Annelise Tracy Phillips, senior associate at leading UK law firm Burges Salmon, talks to Reward about the implications of companies publishing their gender pay data.
What are the legalities around the publication of the gender pay gap?
The Small Business Employment and Enterprise Act requires, within 12 months of 26 March 2015, the Secretary of State to publish regulations that enforce the publication of gender pay data.
These regulations will apply to employers of more than 250 employees and will require them to publish data that sets out their gender pay gap.
As yet we don’t have the full detail of how that gender pay data will be published or how regularly but we know that the regulations are coming within the next 12 months and will set out the detail. The obligation to publish the gender pay data is likely to impact between 18 months and 2 years from March 2015.
What will the implications be for business?
Businesses don’t generally set out to pay people differently based on their gender but pay equality is more complicated than simply paying people the same amount for doing the same work. Workers also have the right to be paid the same if they’re doing work of equal value. That value is determined in terms of skills and demands of the role, which means that two employees who are carrying out different roles may be able to argue that their roles are of equal value. There are systemic inequalities in the economy and society, which mean jobs traditionally undertaken by men attract higher pay, and that men and women carrying out work of equal value may end up receiving different pay.
Additionally, many employers acquire their staff through taking over other businesses so didn’t originally set their original pay rates, which may not be consistent with those of the rest of their workforce.
Finally, the pay comparison is of each term separately, which means organisations that have legacy benefits and allowances (the reason for which are lost in the mists of time) cannot necessarily argue that the overall package is comparable.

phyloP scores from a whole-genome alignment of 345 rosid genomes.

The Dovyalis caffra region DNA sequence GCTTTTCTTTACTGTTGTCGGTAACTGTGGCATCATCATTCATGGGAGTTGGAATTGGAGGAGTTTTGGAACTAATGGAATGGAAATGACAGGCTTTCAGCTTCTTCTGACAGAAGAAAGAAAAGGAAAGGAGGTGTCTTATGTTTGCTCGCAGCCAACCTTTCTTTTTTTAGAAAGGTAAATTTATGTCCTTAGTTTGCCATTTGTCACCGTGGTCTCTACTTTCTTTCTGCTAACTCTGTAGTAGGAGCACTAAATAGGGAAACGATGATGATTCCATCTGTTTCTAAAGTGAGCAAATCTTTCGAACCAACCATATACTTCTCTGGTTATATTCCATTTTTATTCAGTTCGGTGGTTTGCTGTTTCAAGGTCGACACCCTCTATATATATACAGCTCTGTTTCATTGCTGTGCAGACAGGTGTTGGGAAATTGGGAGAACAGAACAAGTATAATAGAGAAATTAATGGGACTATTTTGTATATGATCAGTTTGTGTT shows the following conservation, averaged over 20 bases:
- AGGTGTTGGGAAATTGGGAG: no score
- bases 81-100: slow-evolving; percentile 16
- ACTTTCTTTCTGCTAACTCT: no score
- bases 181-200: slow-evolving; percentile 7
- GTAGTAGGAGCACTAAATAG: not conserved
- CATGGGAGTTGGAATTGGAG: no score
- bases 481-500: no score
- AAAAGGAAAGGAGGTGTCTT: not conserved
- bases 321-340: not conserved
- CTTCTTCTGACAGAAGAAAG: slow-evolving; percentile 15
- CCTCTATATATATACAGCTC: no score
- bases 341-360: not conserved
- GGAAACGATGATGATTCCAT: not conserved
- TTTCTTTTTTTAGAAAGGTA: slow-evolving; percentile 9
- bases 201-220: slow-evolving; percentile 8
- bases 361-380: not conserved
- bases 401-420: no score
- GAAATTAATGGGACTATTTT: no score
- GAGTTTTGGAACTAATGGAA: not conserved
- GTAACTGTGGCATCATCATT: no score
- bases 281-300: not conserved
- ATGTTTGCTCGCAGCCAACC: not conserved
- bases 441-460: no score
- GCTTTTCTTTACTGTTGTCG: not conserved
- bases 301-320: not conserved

So employers might have a workforce where there’s been no intention to pay differently based on gender, but for external and historical reasons there may be a gender pay gap that may now have to be disclosed.
Should the new regulations encourage employers to do a payment review now?
Employers should certainly consider auditing their pay policies and practices, and whether they want to audit the pay of groups of workers. Such audits would help to identify issues and employers can put in place strategies for addressing any gap in advance of the data publication date.
Employers do need to be careful when conducting audits of this nature, however, to ensure they don’t inadvertently create documents that could be potentially disclosable in future litigation, as any documents with relevance to that litigation may have to be disclosed.
Will there be an employee drive to see data around the pay gap?
There’s been a great deal of awareness in the public sector and now awareness in the private sector is growing about the potential for employees to bring equal pay claims. It’s worth remembering that employees can go back for a period of six years – protected from any victimisation – to pursue pay claims.
Claims from employees at large companies, such as Asda, have also raised awareness of the possibility of bringing claims.
Inevitably the publication of gender pay data is going to put the spotlight on equal pay.
What can companies do to avoid triggering liabilities?
Documents created for the purposes of obtaining legal advice attract legal advice privilege, meaning they are not disclosable in litigation – so employers could consider involving in-house or external lawyers when conducting audits.
If employers don’t disclose the data when publication is due, they could be fined £5,000, and possibly be charged with a criminal offence – so it would be wise for employers to prepare for the possibility that they might have to explain their data and any discrepancies.
Employers taking steps to address any issues they have identified should also consider the appropriate employee relations and communications strategy, so they will be in a much better place to explain to their workforce what is happening and why.
Will the historic and systemic issues change now publication is required?
Only time will tell – the gender pay gap is narrowing, but remains persistent across most sectors in the UK, particularly for senior professionals and in traditional skilled occupations.
A focus on the gender pay gap would make employers more likely to address those issues. But time is needed – changing terms and conditions around pay is notoriously difficult.
Employers that do nothing in advance risk discovering when they have to declare their pay gap, that some issues disclosed are not favourable.
So what do they do at that point? Do they decline to publish the data risk a fine and speculation as to the reason behind their non-disclosure, or do they publish and put a spotlight on the data, at which point unhappy employees may take action?
The employer that addresses the issues in advance is much better placed to answer employee concerns.
The time employers have between now and the requirement to publish data is the time they should use to identify and address their issues – and if they can’t do so in the short-term, it’s time to work out a long-term strategy for addressing their gender pay issues.